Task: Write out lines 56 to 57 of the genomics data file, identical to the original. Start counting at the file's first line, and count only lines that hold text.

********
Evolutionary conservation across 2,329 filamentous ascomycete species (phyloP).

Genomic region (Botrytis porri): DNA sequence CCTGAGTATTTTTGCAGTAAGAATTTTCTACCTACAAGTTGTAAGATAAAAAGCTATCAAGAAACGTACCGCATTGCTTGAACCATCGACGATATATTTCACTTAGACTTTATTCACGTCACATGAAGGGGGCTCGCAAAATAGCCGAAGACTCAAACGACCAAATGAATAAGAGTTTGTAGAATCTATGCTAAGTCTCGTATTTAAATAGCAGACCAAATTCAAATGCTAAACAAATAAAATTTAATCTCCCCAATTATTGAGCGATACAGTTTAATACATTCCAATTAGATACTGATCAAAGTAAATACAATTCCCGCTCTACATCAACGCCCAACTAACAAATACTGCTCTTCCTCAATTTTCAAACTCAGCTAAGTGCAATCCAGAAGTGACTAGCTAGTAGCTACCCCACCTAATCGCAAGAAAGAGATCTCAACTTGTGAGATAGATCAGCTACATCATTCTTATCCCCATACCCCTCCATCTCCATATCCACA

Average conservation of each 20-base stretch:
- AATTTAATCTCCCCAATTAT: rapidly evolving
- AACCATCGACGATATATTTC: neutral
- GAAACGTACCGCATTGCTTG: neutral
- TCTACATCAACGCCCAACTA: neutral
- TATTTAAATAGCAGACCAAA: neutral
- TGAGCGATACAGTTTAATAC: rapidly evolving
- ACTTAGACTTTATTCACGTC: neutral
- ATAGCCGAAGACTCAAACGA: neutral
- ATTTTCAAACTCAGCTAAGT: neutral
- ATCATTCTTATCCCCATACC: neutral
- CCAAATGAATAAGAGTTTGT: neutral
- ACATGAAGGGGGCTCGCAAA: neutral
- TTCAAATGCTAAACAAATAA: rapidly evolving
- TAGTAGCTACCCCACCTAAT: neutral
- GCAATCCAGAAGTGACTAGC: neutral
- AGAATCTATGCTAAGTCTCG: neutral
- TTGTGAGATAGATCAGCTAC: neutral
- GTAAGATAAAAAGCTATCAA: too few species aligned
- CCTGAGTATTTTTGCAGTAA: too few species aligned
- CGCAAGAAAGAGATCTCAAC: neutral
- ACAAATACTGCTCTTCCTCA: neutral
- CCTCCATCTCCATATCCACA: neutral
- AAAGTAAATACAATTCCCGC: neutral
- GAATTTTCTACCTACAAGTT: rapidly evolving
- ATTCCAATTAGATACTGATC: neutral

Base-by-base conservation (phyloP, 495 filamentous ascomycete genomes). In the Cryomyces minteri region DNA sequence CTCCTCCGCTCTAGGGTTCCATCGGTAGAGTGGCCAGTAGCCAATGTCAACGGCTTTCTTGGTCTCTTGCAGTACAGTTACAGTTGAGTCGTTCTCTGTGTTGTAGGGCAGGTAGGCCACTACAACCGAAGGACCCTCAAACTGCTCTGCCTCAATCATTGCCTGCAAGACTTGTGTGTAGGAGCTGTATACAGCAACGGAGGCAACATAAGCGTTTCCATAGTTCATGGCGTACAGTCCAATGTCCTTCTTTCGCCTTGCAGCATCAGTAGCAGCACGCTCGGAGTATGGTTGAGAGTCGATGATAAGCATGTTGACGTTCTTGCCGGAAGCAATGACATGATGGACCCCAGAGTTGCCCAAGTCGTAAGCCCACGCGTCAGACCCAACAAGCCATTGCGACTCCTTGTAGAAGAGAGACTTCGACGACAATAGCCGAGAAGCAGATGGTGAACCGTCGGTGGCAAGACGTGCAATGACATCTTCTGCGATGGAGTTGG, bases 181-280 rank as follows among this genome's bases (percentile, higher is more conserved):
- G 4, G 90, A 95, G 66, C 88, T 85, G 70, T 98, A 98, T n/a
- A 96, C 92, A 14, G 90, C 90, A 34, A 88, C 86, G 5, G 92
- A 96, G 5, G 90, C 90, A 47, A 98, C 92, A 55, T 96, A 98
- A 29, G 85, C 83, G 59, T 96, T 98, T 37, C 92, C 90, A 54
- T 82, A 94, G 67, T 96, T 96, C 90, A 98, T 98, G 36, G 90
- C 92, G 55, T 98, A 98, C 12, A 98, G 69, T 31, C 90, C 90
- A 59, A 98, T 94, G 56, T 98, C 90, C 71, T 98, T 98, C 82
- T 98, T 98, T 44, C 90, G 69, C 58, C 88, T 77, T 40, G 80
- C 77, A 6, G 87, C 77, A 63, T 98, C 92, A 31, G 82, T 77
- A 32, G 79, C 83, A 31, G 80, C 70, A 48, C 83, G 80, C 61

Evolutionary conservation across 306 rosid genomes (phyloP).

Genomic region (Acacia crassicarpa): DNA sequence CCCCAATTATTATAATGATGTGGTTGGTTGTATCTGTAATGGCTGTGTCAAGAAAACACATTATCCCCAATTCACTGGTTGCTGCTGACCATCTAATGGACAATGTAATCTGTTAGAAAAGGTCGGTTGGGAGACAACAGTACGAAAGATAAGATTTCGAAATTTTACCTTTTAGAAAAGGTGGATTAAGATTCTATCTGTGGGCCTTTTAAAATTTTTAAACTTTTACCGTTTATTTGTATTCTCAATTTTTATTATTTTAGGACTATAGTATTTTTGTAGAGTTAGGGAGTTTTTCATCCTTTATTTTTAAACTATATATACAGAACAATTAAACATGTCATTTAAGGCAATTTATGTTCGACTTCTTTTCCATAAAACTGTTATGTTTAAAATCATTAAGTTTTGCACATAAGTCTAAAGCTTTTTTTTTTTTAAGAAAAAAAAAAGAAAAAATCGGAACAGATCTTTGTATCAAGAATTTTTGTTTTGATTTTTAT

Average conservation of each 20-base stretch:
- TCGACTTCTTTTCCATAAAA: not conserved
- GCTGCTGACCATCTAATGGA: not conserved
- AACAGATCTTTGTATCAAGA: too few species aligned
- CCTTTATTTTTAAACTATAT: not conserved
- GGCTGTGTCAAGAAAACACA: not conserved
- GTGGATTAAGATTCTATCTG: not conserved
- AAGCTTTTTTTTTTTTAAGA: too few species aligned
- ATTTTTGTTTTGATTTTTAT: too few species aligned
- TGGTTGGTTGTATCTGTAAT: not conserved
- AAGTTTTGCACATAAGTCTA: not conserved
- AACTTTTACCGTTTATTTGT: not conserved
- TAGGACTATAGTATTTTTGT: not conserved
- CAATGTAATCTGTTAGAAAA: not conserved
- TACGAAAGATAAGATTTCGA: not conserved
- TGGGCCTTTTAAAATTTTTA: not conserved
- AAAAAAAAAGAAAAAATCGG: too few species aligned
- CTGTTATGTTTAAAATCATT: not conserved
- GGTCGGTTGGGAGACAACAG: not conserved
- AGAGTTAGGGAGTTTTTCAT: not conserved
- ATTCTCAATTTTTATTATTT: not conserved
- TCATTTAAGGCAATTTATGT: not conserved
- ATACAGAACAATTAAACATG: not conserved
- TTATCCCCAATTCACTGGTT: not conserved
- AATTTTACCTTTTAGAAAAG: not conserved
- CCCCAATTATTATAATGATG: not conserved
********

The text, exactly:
- TACGAAAGATAAGATTTCGA: not conserved
- TGGGCCTTTTAAAATTTTTA: not conserved